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One state seeks to aid insurance industry by reforming lawsuits

On Behalf of | Feb 22, 2017 | Insurance Defense

In certain circumstances, the media seems to hold a jaundiced view of insurance companies. However, without the protection provided by many different branches of the insurance industry, many consumers and businesses would be left vulnerable and unable to rebuild after a devastating event. New York residents have likely experienced situations where an insurance policy enabled them to recover from an unforeseen setback.

One state recently announced the introduction of proposed legislation that would offer some protection to one area of the insurance industry. The bill would prevent attorneys from filing a lawsuit that would seek two-pronged compensation. A driving force behind the proposed bill is to aid in the rising lawsuit abuse crisis and to help prevent the insurance companies from reducing coverage to private homeowners.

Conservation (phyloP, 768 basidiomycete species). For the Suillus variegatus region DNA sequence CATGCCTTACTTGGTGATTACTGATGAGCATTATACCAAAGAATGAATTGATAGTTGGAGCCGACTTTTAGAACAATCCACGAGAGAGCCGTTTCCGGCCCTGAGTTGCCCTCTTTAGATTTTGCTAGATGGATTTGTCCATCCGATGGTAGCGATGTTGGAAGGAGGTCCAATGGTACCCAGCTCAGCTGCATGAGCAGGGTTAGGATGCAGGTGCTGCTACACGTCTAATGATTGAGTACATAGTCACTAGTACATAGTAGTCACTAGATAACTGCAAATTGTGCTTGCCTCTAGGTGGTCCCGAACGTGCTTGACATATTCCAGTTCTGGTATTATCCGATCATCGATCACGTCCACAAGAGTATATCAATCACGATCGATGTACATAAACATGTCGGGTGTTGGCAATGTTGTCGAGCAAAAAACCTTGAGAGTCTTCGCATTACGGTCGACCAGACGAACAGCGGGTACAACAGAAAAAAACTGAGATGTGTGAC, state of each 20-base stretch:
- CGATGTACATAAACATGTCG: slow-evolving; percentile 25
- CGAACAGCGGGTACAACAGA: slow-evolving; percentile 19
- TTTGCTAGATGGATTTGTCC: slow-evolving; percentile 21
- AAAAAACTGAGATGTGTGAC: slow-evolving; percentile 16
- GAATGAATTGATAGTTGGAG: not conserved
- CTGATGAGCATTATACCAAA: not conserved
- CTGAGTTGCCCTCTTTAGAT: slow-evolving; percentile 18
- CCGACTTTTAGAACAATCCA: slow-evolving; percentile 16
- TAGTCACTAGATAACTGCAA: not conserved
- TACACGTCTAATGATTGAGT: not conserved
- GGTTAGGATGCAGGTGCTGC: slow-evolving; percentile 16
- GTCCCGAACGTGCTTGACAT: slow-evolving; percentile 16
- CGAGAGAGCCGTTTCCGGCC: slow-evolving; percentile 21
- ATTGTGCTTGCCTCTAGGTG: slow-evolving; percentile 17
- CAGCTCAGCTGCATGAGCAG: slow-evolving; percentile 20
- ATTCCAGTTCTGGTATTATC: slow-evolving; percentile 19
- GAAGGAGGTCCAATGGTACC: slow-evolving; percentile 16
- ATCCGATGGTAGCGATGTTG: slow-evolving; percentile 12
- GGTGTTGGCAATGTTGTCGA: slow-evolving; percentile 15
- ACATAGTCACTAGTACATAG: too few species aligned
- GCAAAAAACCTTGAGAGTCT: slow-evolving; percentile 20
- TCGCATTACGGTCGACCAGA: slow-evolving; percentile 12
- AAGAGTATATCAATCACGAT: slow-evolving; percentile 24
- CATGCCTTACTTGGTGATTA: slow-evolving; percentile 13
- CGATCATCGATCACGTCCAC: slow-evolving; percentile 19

The bill is focused on the hailstorm lawsuit epidemic. Many times, attorneys are seeking damages for both so-called unfair settlement payments and “bad faith” practices. While the right of those who purchased the policies are protected and they may still file a suit against a company, the industry will now be afforded protection from predatory civil suits.

The bill also prevents policyholders from directly suing their personal agent, as the bill’s sponsors stated the agents are simply following company policy. The proposed Texas legislation is the second attempt to extend protection to the insurance industry in the state, in an effort to allow it to maintain a healthier economy and ensure that hail damage insurance will still be affordable for property owners. New York insurers who find that they are facing possible litigation do have access to skilled insurance defense attorneys from whom they can seek advice concerning the best defense strategies in their particular circumstances.

Source: setexasrecord.com, “Hailstorm lawsuit reform bill introduced in Texas Senate“, David Yates, Feb. 13, 2017